A train with 20 or more tank cars carrying crude oil, ethanol, or other flammable liquids would be classified as a high-hazardous flammable train (HHFT), and would be subject to lower speed limits, routing risk assessments, and other new requirements under new US Department of Transportation regulatory proposals.
DOT also proposed phasing out older DOT-111 tank cars for moving Bakken crude and other flammable liquids unless the cars are retrofitted to comply with new design standards in a July 23 Notice of Proposed Rulemaking (NOPR).
A companion Advanced Notice of Possible Rulemaking (ANOPR) outlined proposals to require trains containing 1 million gal of Bakken crude to notify State Emergency Response Commissions (SERC) or other appropriate state-delegated entities about operation of these trains through their states.
DOT’s Pipeline and Hazardous Materials Safety Administration simultaneously released a report summarizing the analysis of data it collected with the Federal Railroad Administration of Bakken crude data the agencies gathered from August 2013 to May 2014. The data show Bakken crude tends to be more volatile and flammable than crude produced elsewhere, PHMSA said.
Comments on the NOPR and ANOPR will be accepted for 60 days, DOT said. “Given the urgency of the safety issues addressed in these proposals, PHMSA does not intend to extend the comment period,” it said.
API’s mixed reactions
The American Petroleum Institute said it was evaluating the NOPR and ANOPR, but it immediately questioned DOT’s findings concerning Bakken crude’s volatility and flammability.
“The best science and data do not support recent speculation that crude oil from the Bakken presents greater than normal transportation risks,” API Pres. Jack N. Gerard said. “Multiple studies have shown that Bakken crude is similar to other crudes. DOT needs to get this right and make sure that its regulations are grounded in facts and sound science, not speculation.”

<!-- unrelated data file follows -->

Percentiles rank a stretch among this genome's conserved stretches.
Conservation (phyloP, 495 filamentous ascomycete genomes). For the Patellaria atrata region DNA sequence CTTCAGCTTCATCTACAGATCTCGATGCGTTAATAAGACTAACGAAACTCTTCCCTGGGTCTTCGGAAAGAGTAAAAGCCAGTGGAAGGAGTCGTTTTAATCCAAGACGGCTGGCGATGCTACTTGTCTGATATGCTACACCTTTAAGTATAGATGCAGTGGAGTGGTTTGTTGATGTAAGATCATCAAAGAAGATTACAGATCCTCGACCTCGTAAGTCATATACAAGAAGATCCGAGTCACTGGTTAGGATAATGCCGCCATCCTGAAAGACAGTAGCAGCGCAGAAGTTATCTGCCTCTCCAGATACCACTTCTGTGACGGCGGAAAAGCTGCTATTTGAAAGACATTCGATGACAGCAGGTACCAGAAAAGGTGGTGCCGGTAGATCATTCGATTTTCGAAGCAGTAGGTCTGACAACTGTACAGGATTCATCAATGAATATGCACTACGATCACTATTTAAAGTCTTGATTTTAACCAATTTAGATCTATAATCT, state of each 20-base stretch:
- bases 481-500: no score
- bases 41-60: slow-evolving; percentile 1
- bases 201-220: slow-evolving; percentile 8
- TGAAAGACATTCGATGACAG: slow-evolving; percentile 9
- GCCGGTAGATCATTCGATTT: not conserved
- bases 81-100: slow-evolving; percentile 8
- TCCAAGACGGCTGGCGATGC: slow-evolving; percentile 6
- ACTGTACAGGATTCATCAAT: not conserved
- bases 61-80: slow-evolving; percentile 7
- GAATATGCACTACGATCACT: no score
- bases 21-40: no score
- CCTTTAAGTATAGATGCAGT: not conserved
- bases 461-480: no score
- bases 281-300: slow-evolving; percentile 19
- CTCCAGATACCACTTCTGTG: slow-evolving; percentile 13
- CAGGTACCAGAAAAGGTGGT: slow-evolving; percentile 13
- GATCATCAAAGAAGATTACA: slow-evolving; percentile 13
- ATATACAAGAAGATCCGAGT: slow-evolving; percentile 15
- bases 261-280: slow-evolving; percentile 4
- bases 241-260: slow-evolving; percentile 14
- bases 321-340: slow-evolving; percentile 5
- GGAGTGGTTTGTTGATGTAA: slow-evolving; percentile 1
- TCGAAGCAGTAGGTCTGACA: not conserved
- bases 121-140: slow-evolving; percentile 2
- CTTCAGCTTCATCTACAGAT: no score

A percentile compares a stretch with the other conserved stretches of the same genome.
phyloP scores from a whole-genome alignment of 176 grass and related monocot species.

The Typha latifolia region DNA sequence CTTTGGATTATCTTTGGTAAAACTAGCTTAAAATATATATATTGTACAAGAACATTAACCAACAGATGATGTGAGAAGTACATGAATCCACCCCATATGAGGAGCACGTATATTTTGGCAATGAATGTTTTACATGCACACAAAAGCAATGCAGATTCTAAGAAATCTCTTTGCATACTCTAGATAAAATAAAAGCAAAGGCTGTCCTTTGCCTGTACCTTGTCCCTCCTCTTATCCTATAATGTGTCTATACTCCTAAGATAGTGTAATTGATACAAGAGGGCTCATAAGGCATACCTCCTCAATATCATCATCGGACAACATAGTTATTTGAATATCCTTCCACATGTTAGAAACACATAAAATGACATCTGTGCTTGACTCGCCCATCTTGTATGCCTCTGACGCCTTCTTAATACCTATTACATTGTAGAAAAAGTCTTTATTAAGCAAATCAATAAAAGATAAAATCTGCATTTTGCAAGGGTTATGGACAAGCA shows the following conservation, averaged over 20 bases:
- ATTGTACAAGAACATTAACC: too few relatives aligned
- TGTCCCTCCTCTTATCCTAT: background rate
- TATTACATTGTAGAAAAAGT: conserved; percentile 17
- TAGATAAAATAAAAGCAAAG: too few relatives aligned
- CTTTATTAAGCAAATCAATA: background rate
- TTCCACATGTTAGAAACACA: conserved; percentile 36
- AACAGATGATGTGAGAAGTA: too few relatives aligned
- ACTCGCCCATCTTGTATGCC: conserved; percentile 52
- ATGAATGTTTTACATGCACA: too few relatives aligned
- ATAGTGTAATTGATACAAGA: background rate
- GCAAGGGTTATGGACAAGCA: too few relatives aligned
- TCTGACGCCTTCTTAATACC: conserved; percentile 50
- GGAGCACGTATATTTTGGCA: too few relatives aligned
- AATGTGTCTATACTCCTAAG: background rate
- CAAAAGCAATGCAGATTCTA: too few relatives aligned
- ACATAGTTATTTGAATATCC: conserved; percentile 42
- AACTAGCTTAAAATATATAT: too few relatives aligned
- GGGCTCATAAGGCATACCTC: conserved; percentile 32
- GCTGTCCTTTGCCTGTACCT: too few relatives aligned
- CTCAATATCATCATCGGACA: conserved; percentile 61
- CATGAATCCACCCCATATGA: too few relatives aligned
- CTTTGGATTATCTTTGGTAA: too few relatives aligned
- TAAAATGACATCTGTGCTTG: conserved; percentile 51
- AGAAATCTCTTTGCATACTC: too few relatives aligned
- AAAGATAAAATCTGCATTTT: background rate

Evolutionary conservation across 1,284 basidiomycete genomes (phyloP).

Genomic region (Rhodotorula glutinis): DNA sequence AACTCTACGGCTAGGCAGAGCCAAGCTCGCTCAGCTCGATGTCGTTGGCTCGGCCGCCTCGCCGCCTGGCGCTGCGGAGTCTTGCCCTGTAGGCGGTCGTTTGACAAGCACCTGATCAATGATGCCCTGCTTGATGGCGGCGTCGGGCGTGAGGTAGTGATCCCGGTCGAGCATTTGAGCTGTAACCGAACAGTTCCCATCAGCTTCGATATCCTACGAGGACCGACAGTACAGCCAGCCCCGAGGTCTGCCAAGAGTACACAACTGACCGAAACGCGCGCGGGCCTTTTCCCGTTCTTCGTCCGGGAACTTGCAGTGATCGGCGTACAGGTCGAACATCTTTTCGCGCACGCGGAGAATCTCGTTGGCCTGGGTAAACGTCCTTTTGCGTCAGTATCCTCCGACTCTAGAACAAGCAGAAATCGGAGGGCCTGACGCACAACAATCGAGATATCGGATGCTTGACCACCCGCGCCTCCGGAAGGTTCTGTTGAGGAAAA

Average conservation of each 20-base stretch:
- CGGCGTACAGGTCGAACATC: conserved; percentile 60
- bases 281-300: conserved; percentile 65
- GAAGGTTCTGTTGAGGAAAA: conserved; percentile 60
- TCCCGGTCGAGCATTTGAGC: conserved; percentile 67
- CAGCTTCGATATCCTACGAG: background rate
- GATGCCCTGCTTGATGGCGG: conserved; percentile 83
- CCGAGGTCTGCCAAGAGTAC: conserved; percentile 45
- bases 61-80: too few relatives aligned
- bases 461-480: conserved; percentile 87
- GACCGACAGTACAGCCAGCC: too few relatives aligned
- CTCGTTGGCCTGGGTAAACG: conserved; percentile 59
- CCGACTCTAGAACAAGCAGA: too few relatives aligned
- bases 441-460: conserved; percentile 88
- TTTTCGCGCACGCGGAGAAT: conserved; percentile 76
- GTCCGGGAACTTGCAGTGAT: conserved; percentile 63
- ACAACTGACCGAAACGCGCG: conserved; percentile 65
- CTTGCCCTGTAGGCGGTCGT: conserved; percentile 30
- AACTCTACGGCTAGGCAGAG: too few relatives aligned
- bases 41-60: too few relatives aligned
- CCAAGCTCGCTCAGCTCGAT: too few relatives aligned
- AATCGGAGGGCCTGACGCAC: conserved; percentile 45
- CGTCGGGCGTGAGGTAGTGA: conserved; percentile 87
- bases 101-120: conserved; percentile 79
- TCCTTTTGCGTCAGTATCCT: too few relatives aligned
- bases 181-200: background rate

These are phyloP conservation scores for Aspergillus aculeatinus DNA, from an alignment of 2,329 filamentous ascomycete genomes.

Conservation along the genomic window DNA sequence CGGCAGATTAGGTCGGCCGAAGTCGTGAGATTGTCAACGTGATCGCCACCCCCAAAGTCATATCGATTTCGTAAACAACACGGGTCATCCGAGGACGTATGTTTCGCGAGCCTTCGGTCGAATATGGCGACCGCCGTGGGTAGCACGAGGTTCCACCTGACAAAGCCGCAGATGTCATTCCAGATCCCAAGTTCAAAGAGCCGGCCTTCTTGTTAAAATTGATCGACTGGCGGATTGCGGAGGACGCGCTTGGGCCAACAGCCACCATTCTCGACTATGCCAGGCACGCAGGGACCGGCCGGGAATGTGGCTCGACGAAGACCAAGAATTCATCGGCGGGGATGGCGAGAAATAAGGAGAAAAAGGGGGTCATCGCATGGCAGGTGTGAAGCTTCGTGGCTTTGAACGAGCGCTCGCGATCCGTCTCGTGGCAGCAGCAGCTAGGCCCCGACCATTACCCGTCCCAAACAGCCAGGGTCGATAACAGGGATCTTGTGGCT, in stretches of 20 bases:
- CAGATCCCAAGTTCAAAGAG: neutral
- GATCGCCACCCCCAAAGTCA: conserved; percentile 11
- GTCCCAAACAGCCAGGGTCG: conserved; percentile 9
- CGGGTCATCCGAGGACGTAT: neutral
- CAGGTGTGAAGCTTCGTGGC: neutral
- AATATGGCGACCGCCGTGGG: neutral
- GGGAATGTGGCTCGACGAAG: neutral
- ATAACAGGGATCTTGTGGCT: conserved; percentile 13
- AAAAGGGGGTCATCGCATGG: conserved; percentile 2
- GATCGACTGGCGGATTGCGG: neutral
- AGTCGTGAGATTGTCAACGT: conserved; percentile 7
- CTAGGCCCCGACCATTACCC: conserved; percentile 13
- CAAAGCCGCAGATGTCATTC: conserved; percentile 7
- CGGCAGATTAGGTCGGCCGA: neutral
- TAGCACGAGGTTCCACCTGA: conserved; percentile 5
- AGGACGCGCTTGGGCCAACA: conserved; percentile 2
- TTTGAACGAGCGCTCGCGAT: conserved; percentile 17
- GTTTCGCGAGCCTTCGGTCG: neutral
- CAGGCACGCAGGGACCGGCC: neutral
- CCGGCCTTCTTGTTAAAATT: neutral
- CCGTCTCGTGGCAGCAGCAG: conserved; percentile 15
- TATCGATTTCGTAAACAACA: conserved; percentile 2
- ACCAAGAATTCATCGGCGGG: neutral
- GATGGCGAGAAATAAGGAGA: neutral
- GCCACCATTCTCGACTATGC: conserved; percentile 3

The Association of American Railroads’ initial response was warmer. “This long-anticipated rulemaking from DOT provides a much-needed pathway for enhancing the safe movement of flammable liquids in the US,” AAR Pres. Edward R. Hamberger said on July 23. “The fact that the proposed rule incorporates several of the voluntary operating practices we have already implemented demonstrates the railroad industry’s ongoing commitment to rail safety.”
Crude shipments by rail remain an important part of North Dakota’s oil transportation system, observed Lynn Helms, who directs the Oil and Gas Division within the state’s Department of Mineral Resources.
“It’s too early at this point to determine what impacts this could have on North Dakota oil production,” Helms said on July 23. “However, we will review the 200-page document and work with the North Dakota Pipeline Authority on how to best advise the Industrial Commission moving forward.”
Under the proposals, HHFTs with cars which do not meet the enhanced design standards would be limited to a 40 mph maximum speed in all areas, 10 mph less than the limit for tank cars that meet the new specifications. PHMSA also plans to evaluate a 30 mph speed limit for trains which do not comply with enhanced braking requirements.
Contact Nick Snow at firstname.lastname@example.org.